This is a table where I can set how I want my dates to behave. It presents a Day_Show field showing how I want the day of the week to be displayed. In my example, I just use the initial character.
The Include field is essentially a flag where I can switch weeks days on and off. In this example, I’m showing Monday to Friday, with Saturday and Sunday essentially switched off”!
I won’t labour the other stuff because I think it’s fairly self explanatory and we want to get on with the good stuff – the proper DAX!
The Gantt DAX
My final report will have dates on columns and tasks on rows. For each task, I want to plot a symbol against the dates to which the task relates.
To do this, I need a measure that will return a value of 1 where the task relates to the date. I use the following measure which I’ve imaginatively called “Gant”! (although I obviously couldn’t spell at the time as it should have been Gantt)
) * MAX(Tasks[Multiplier])
It’s a pretty simple “IF” statement really.
- I only want to evaluate where I have 1 description. That is to say that I’m not interested in any other aggregation as it probably doesn’t make sense. Therefore, I set COUNTROWS(VALUES(Tasks[Description]))=1
- I then determine whether the date on columns is between the Start and End date on my task using
- I finally tell my measure to only include dates that I want included, i.e where MAX(Dates[Include])=1
- Where all of these conditions hold as true, I use a CALCULATE function to COUNTROWS from my Dates table where the date is between my Start and End Date. Since I have one date on each column, I can only ever return a maximum value of 1. That is to say that it’s either a valid date for my task or it isn’t!
Since I’m only going to return a 1 where the date and task combination is valid or a blank where it isn’t, I can multiply by my Multiplier to tell my measure whether the task is Complete, Overdue or Outstanding.
The Conditional Formatting
Now we’re in to standard formatting “stuff”. I’m returning values of 1, 2 or –1 depending on the status of my task and when it’s valid. I can turn this into symbols with the settings in the screenshot below.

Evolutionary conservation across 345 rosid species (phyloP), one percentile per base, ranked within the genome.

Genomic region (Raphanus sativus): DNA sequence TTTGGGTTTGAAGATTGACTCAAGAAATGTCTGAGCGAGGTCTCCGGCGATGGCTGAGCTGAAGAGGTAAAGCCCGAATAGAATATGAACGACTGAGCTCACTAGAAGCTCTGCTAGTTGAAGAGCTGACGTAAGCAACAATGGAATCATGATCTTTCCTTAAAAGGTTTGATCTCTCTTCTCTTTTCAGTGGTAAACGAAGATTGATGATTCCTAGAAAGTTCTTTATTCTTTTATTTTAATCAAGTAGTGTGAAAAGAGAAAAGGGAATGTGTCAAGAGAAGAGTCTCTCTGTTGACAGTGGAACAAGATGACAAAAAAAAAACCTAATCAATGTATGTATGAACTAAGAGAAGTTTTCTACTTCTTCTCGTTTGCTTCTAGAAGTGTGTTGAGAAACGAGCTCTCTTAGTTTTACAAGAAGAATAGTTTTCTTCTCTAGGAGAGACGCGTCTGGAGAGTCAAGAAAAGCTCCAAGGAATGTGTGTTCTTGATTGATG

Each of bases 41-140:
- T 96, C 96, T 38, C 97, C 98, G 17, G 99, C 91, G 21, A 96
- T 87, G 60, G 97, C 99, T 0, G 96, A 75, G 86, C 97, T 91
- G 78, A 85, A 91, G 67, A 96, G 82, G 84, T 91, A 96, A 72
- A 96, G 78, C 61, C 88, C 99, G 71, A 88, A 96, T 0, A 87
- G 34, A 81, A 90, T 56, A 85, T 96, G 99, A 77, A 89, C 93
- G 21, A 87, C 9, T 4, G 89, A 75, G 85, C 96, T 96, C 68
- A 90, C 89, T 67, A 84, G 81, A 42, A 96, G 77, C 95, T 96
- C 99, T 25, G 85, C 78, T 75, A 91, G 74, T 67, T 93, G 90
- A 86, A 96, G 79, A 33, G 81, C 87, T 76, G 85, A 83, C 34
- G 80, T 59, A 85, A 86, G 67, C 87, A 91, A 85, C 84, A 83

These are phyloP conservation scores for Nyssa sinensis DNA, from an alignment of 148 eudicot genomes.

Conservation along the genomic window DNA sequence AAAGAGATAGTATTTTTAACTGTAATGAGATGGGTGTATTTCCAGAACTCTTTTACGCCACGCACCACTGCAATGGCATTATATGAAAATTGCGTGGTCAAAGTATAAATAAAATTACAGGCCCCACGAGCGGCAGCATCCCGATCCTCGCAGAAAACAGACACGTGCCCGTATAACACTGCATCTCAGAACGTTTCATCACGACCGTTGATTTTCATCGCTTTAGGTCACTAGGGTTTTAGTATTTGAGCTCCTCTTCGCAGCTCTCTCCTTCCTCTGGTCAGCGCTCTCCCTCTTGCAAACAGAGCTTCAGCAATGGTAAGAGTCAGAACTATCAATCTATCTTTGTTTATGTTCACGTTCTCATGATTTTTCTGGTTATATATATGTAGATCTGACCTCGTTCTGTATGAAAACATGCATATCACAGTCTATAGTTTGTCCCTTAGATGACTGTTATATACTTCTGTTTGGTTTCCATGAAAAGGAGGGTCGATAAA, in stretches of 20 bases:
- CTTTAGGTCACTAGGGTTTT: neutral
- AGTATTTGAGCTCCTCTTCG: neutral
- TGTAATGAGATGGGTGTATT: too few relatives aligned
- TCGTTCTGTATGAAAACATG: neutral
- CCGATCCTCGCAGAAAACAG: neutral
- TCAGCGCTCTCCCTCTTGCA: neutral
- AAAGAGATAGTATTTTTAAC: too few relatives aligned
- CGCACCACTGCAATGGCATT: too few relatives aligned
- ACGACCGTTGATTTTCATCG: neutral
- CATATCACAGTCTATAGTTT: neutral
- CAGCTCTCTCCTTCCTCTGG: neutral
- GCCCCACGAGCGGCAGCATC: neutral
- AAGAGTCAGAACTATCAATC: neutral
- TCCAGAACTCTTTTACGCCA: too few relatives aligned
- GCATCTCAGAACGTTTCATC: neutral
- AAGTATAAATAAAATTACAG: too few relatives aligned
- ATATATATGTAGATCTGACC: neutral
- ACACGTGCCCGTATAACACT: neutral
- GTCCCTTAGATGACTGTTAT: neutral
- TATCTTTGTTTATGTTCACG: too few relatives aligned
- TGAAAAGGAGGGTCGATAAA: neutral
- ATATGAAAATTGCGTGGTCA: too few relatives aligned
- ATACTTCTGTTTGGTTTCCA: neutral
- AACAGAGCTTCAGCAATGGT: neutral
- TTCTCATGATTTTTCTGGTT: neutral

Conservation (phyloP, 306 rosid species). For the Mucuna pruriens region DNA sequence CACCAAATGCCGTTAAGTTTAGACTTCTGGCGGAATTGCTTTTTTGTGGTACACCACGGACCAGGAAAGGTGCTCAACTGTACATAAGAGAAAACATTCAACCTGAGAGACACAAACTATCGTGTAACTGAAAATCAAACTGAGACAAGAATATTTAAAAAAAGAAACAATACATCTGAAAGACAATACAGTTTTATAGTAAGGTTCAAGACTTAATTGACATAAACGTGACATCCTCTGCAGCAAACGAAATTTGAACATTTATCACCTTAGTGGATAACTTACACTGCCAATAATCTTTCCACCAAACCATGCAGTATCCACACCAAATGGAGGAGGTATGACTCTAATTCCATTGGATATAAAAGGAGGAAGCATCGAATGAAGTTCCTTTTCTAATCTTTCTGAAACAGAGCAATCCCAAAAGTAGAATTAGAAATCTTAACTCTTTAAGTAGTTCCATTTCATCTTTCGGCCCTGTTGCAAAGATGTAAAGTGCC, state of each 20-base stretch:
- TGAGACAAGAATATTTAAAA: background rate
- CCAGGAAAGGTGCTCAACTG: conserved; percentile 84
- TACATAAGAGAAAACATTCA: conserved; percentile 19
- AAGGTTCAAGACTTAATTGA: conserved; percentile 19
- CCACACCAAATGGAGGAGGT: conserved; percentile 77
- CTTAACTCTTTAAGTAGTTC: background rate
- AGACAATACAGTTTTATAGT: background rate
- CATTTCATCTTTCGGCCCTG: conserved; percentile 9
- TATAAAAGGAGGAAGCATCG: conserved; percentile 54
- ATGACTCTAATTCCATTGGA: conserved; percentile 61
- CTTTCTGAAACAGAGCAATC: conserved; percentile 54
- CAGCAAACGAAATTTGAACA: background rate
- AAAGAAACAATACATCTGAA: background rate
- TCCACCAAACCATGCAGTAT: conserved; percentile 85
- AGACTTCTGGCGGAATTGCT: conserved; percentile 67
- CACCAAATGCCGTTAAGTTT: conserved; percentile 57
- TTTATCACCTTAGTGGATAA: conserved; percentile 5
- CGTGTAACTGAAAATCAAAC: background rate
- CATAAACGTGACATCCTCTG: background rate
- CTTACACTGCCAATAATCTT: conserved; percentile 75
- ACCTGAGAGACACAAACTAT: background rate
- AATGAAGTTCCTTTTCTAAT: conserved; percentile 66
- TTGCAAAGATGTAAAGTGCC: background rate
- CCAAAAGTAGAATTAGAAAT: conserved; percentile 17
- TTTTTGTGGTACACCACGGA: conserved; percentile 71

You’ll notice that my multiplier value is determining which symbol gets applied and I’ve set the “Show Icon Only” to ensure that all I see is a symbol.
With the usual formatting and insertion of slicers, the job is done!
One more task – Upload it to SharePoint
Of course, to get the real value out of this, let those involved in the project see it. Upload to SharePoint and they can. Not only that, they can interact with it. All this capability from a simple upload!
Just one point to note – the “Status” calculated column uses TODAY() to evaluate dates against today’s date. As this is a calculated column, it is only calculated on a data refresh. Therefore, if you don’t refresh the file, this calculation will be incorrect as soon as tomorrow!
When I upload to SharePoint, I always set a daily refresh so this isn’t a serious consideration for me. However, if you can’t set daily refresh, you’ll need a measure as opposed to a calculated column – something I’ll go into in a future post if there’s call for it.
It’s a Community Project Thing!
There’s loads that can be done with this. I’m aware of some of the weaknesses that need to be overcome such as:
- Why do we need a task for the start and end of the project? This is because we don’t want to lose any valid dates on our report where there isn’t any activity. I know we can do this in DAX without needing the record but I haven’t got around to it. Check out the file and you’ll see what I mean.
- Task dependencies – I don’ t have any in this model. Maybe we don’t need them. I’m not sure yet.
- Task ordering – I haven’t done any of this yet. I know we can add a “Sort By” slicer but is it required.
I use this type of file for presentations and pushing tasks out to those who need to see them. I would welcome your input on where to take this file now. Maybe it’s all that it needs to be. However, if you want to add to it or send me your thoughts on where it should go, please feel free to comment or drop me a line at [email protected].